Jeeves had considered this, so elected Bertie to reside in one of the cottages at Steeple Bumpleigh to be used by the meeting at some point after. Bertie relays his feeling of betrayal, Jeeves apologizing then listing the finer details of the property, he not taken in due to knowing Jeeves’ motives, whom plays none-the-wiser, but once Bertie hears the name of the place, ends the idea promptly, then whilst temporarily side-tracked, gets “back on the res” – the crux of the matter (Thank you, Madame Eulalie, the only one whom could help my quest in finding out what res meant). Jeeves then brings logic to the table as Bertie considers the repercussions he’d be in for by his Aunt Agatha if he backed out now, he then relenting begrudgingly and has Jeeves begin packing.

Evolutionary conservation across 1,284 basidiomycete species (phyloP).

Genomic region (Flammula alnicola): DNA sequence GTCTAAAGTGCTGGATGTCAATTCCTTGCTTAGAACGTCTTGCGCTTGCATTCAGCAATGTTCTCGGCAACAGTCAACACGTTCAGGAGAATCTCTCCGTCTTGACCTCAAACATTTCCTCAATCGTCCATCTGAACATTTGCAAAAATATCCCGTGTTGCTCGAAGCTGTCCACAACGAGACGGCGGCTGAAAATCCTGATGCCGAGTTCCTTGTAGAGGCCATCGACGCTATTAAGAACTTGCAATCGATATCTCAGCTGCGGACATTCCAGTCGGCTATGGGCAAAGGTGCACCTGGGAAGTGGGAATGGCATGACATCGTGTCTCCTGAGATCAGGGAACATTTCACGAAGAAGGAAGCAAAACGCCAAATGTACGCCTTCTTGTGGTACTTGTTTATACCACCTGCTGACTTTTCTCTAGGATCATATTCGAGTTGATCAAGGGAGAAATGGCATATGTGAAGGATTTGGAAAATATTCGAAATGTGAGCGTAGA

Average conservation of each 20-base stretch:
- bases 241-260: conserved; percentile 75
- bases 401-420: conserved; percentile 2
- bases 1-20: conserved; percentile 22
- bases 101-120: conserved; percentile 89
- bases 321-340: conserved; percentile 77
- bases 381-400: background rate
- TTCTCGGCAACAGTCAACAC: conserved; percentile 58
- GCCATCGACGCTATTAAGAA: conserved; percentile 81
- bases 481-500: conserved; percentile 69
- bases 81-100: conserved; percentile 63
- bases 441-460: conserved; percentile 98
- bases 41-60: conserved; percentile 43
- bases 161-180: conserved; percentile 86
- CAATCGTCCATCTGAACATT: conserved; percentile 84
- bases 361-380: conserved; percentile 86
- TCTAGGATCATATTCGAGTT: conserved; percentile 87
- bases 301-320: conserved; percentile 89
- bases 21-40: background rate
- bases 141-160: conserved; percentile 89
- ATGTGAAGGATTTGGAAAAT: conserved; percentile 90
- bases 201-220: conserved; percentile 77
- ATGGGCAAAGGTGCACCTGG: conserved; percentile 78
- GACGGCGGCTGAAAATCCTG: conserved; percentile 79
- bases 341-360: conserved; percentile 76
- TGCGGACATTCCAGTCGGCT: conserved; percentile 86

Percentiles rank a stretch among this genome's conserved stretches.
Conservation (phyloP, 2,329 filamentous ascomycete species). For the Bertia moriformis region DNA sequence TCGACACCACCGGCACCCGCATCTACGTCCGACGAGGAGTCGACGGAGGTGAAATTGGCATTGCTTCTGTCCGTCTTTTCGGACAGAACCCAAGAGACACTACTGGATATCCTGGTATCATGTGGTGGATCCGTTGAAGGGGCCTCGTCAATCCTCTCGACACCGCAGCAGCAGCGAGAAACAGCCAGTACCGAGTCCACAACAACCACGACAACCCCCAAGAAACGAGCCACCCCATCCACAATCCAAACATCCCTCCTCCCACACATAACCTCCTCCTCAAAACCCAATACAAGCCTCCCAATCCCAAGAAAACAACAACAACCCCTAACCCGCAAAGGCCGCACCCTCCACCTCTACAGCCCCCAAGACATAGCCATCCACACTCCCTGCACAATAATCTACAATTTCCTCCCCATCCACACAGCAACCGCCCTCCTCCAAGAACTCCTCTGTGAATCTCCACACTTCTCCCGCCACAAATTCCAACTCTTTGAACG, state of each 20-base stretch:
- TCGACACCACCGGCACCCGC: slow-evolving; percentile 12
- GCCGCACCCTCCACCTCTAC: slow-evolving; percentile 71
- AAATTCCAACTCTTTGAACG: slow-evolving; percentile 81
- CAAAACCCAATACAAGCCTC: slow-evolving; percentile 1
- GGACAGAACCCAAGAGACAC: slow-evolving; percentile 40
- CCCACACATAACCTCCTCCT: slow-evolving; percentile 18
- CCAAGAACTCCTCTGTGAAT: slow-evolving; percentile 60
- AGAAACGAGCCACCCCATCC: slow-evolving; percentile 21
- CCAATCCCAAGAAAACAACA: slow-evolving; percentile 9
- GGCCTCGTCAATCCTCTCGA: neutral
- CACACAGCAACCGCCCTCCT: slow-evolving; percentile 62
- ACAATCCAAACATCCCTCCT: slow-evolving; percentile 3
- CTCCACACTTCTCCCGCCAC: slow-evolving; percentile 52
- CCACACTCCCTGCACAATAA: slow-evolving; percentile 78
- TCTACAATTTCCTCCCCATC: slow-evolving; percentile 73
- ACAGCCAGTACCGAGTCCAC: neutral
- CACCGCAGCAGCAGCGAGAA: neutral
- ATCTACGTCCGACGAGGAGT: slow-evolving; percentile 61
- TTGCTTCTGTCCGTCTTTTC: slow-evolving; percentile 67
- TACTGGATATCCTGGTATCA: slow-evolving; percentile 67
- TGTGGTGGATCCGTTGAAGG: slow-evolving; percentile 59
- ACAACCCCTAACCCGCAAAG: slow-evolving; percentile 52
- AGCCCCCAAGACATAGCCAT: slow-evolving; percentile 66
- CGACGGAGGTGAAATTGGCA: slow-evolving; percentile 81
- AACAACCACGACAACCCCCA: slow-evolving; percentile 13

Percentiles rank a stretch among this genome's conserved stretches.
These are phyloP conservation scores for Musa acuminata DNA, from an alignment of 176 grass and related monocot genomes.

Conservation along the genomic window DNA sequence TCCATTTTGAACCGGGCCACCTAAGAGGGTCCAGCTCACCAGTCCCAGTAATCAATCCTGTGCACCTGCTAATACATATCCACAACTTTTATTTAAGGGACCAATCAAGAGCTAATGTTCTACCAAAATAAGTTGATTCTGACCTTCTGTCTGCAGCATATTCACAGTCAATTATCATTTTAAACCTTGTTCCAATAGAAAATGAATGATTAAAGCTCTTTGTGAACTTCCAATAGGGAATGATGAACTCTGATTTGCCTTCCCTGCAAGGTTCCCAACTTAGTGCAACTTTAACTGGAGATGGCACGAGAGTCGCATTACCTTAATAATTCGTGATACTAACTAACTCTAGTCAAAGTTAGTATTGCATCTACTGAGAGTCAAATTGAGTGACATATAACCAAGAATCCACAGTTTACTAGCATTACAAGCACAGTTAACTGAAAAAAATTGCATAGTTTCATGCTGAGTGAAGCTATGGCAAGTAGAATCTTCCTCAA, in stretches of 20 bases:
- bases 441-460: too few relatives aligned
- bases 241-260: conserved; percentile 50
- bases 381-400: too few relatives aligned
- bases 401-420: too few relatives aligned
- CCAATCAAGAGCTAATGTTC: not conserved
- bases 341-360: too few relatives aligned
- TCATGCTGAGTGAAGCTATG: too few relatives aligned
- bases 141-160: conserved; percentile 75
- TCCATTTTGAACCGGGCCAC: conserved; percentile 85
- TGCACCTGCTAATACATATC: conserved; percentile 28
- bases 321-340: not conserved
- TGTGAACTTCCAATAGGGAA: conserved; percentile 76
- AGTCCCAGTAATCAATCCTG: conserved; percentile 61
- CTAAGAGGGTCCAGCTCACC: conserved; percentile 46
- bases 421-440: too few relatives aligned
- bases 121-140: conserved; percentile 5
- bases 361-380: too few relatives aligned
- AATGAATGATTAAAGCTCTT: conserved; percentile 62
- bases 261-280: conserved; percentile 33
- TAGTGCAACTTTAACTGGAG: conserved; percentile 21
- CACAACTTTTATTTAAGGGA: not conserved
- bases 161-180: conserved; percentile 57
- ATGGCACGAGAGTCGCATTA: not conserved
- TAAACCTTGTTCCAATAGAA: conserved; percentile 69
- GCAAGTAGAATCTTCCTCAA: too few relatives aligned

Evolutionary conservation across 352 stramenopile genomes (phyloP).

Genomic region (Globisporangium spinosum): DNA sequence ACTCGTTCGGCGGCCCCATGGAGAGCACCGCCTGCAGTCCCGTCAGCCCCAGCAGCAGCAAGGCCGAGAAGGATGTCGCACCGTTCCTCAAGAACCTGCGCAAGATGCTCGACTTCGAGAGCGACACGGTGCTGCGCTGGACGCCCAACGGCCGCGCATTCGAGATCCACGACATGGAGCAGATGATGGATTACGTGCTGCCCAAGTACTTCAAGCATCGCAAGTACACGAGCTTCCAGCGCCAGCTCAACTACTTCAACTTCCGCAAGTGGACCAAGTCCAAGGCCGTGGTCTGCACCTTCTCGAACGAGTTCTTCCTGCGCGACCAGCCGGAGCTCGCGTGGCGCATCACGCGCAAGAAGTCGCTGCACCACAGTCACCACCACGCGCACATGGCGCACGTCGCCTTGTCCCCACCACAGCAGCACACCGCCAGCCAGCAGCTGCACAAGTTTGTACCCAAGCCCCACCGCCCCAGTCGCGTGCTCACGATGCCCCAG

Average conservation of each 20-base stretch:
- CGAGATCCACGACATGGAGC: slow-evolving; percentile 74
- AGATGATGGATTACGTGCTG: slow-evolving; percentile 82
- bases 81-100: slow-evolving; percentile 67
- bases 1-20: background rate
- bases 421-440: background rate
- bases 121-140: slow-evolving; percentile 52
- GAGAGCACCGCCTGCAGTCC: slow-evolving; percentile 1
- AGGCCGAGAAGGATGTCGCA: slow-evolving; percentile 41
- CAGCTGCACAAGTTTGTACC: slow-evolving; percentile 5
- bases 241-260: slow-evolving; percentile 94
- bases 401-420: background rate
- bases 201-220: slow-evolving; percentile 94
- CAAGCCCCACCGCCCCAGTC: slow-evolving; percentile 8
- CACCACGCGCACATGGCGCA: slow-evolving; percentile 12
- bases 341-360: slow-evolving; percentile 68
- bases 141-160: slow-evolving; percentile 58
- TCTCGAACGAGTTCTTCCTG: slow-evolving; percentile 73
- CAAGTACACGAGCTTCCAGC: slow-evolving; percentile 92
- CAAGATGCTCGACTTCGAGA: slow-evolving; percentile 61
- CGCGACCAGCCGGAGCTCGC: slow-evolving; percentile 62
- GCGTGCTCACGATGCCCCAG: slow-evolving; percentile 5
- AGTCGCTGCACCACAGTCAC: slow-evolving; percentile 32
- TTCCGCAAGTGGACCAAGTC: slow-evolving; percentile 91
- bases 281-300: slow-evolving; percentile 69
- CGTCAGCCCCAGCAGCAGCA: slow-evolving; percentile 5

Then, Bertie is told of being the sort whom preferred looking for the bright side. One aspect which supported this being Agatha not being present for a little while during Bertie’s first moments at Steeple Bumpleigh. He speaks to Jeeves with high hopes of she being away through all of his stay, for Thos’ mumps. Jeeves then saving the good news of a fancy dress ball the next night, Bertie ready to dance better than Fred Astaire, as he puts it, he choosing his costume, then being informed Nobby would be carpooling with him, so Jeeves planned on traveling by train, afterward relaying Agatha had requested Bertie pick up a broach she’d bought, he miffed he’d been chosen to carry out the task, but once learning it was for Florence and he wouldn’t need to supply a gift, as well he was a bit more accepting. Bertie admits being one of a hardy character being difficult, and he didn’t want Florence getting the wrong impression (She was referred to as a beasel, which presumably is meant in the definition of being like a flapper, since she doesn’t seem to have a shaved head and pointed ears). He then states how he would need one for Nobby what with her engagement, Jeeves agreeing to hope good tidings to them, Bertie allowing how it wasn’t usual he’d agreed with the marriage match-ups between his buddies.